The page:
In March, Krugman had a column called “Clash of Republican Con Artists.” In it, he called Trump’s foreign policy more reasonable than that of Marco Rubio or Ted Cruz and said he’s just as terrified of either of those men in the White House as he is of Trump. He wrote: “In fact, you have to wonder why, exactly, the Republican establishment is really so horrified by Mr. Trump. Yes, he’s a con man, but they all are. So why is this con job different from any other?”
 Yet a few weeks ago Krugman wondered how Republicans could rally around Trump “just as if he were a normal candidate.” It was exactly Krugman who normalized him! What makes Donald Trump normal to so many is that they’ve heard all the hysteria from people like Krugman before. If you use the most vile language available on a good man like Romney, or on real candidates like Rubio and Cruz, you find you have none left for the Donald Trumps of the world—and no one is listening to you anyway.

That's a lot to chew on, I know, but let me take a crack at it if I may. First, Markowicz is correct in pointing out that Krugman, along with about a hundred or so liberal writers, went after Mitt Ronney in 2012. I, myself, called him a used-car salesman from hell. What she is conveniently leaving it out is that Romney, who had been a fairly successful moderate Republican governor of a blue state, decided to cash in any semblance of credibility in order to win the GOP nomination. He could've run on a campaign of bipartisanship; instead he ran a very polarizing campaign that all but guaranteed the reelection of Barack Obama.

Next, she cites a piece Krugman wrote this past March in which he argued that there was little if any difference between Donald Trump and the rest of his fellow Republican candidates. I remember the piece well and I also remember agreeing with him. My conclusion was ostensibly the same as his: the difference between Trump and the GOP comes down to volume and tact, not policy. No, the GOP didn't actually call for a wall to be built on the Mexican border nor for a restriction on Muslims entering the country, but their stances on immigration and Muslims, along with a myriad of other issues, are far more in line with their nominee's positions than they care to admit. Krugman didn't "normalize" Trump; he merely exploded the ridiculous notion that he was somehow an aberration.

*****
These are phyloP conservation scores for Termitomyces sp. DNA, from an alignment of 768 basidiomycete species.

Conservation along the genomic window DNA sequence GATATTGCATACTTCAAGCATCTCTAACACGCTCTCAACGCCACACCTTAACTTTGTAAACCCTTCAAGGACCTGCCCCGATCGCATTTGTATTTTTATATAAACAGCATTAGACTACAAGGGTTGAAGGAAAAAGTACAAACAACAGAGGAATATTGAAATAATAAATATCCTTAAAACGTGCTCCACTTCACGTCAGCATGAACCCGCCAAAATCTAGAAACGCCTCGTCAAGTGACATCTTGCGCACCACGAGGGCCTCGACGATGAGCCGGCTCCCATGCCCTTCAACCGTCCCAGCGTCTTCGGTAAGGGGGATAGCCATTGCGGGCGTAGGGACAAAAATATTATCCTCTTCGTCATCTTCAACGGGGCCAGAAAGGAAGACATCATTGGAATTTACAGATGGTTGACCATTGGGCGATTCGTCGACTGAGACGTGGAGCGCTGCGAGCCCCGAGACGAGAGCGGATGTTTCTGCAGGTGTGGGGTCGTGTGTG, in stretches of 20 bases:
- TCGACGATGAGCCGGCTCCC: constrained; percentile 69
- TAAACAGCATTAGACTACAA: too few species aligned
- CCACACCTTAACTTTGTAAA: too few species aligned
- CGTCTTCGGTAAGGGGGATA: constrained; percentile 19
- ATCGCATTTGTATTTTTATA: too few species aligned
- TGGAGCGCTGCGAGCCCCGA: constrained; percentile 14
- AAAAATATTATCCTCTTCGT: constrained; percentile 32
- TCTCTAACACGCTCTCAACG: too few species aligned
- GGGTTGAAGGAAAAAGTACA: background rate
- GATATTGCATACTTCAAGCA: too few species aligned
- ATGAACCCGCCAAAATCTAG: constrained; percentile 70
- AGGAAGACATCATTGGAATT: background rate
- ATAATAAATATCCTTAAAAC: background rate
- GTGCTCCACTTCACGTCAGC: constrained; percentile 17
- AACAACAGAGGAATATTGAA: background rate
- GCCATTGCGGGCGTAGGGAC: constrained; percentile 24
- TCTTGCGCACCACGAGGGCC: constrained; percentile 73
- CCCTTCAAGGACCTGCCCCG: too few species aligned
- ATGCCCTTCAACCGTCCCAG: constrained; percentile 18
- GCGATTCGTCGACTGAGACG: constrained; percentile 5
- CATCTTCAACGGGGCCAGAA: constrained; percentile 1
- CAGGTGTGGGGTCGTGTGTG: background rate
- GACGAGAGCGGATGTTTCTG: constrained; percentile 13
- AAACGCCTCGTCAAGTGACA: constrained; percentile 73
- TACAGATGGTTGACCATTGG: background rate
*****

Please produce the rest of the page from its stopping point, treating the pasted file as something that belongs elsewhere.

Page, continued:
The fact that Markowicz can't understand this isn't all that surprising. Conservative writers like David Brooks and David Frum have suffered from similar afflictions of near-sightedness. Their love for what the Party once stood for has blinded them to what it has become. That's why it's vital that they blame an outsider for the state that they find themselves in, because it's so much easier than looking in the mirror.

The truth is that for the last eight years - maybe more - the Republican Party has been playing Russian Roulette and hoping they didn't catch the bullet. They've stoked the fears of millions of their voters with ridiculous accusations against this president, ginned up their base to a fever pitch, and now that the Frankenstein monster that they themselves created is on the loose and terrorizing the village, they've finally figured out that their master plan isn't working out as they had hoped for. Turns out you can't continue to play Russian Roulette forever without catching the bullet.

Psychologists call what Markowicz is doing here deflection; I call it bullshit. The sad truth is you can put as many monkeys as you want in a room, lock the door and throw away the key. They still won't be able to recreate the collected works of Shakespeare, and they damn sure won't be able to explain how the Party of Lincoln allowed itself to be transformed into the Party of Trump.

But what they won't do is blame the other monkeys for it. Not in a million years.

Thursday, August 4, 2016

What Happens If Trump Drops Out Or Is Forced Out?



A new Fox News' poll has Hillary Clinton up 10 points over Donald Trump in a two-way race and up 9 points in a four-way race. Rasmussen has her up 4 points. So that we're clear here, two of the most conservative polling firms on the planet show the Democratic nominee up by a healthy margin over the Republican nominee with three months to go before the election.